It was a rainy day, and our umbrellas danced with the wind on our way to Rosanjin. The restaurant's staff warmly greeted us upon our arrival—little did we know about the amazing dinner that was about to start.
A menu had been specifically created for us: an early summer was the theme. Different and exotic seafood had been shipped in from Japan earlier that week especially for our meal. The dinner had a special flow designed to increase the experience of each course, going from a light and delicate appetizer to a fulfilling bowl of rice towards the end. We learned a lot about authentic Kyoto-style Kaiseki cuisine.
My favorite dish was zensai, the first course, an interesting mix of hama fish sushi, homemade tofu with caviar, miso-marinated firefly squid, broccoli wrapped in smoked salmon, and pollock roe watermelon. I found myself completely overwhelmed when this dish was carefully placed in front of me, but then came an explanation about the chef’s creation and how to appreciate it.
Sake pairing was optional, but our entire party ordered it. There were five sakes, each followed by a brief explanation. Cloudy, sweet, fruity, and sophisticated sakes enhanced our dinner experience, and we learned how to appreciate their aromas and a little bit about sake and food pairing.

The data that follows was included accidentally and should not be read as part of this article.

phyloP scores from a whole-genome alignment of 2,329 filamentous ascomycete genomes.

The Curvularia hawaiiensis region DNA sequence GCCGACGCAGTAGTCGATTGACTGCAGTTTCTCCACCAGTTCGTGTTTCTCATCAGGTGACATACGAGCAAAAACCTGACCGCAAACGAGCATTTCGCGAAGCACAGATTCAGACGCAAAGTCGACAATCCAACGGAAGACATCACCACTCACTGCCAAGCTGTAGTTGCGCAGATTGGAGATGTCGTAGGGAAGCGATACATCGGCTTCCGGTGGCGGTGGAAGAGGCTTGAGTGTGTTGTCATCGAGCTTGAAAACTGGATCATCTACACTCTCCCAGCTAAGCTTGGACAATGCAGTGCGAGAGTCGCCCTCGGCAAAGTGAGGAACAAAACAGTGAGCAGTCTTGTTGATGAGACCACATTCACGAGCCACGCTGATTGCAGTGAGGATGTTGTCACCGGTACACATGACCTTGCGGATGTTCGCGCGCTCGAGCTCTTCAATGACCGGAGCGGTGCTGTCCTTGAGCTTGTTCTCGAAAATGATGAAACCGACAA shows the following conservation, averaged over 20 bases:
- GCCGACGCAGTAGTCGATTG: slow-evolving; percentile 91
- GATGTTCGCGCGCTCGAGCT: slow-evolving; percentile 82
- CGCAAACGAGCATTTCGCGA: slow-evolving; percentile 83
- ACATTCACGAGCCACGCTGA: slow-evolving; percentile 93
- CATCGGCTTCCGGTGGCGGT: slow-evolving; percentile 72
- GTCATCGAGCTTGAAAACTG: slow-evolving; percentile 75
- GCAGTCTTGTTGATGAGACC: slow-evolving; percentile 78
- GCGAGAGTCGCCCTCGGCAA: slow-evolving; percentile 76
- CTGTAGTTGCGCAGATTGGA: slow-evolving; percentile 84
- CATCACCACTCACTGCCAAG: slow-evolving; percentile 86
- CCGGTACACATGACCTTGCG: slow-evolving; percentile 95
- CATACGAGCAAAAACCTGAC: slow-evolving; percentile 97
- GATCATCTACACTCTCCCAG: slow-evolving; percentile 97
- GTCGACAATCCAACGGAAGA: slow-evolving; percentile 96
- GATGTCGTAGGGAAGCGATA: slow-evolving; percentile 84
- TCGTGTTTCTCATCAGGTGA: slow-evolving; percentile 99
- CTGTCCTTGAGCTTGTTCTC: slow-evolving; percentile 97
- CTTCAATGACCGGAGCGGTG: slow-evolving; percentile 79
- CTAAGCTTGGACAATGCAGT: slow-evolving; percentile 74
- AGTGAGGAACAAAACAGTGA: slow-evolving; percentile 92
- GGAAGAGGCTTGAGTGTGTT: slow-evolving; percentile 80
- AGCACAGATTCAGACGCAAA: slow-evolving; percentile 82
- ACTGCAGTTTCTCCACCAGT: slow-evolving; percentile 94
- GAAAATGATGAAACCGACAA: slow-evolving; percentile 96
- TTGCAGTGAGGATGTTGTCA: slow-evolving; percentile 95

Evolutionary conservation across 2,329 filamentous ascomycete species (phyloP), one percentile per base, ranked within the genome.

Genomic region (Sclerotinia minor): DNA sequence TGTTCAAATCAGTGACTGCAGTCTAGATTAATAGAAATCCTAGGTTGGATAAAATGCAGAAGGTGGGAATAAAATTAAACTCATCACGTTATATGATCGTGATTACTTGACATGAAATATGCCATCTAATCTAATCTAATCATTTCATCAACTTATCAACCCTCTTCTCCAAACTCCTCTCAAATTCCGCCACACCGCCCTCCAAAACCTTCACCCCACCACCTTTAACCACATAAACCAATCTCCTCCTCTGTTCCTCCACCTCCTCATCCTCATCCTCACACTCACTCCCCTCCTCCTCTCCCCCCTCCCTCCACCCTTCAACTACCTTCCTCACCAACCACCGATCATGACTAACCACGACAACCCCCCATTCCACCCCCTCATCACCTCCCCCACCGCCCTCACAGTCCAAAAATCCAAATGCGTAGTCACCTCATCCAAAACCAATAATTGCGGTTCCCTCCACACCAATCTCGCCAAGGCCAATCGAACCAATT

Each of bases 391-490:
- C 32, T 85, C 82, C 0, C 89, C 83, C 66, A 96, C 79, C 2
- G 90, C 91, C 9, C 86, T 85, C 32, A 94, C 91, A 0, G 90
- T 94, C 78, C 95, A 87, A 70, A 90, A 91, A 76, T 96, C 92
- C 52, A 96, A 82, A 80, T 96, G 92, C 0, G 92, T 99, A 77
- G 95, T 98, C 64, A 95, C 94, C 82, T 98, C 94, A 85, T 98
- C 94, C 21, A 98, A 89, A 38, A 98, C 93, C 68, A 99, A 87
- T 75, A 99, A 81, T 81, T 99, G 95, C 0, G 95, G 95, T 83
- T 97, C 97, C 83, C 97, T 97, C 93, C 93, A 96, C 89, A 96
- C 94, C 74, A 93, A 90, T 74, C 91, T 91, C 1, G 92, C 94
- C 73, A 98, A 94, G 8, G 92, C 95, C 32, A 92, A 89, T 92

I had a pleasant conversation with students from a variety of levels, programs, and countries. Needless to say, we all share our love for food, but it was amazing to learn a little bit more about how each one of us sees it according to our culture.
Paula Tanaka Camara is a Brazilian Food Engineer currently enrolled in the fifth level of Classic Culinary Arts. After working for a few years in the food industry, she decided to pursue her dream of becoming a chef and integrating her background into a life in the kitchen. You can read more (in Portuguese) about her culinary experiences on her blog and online column.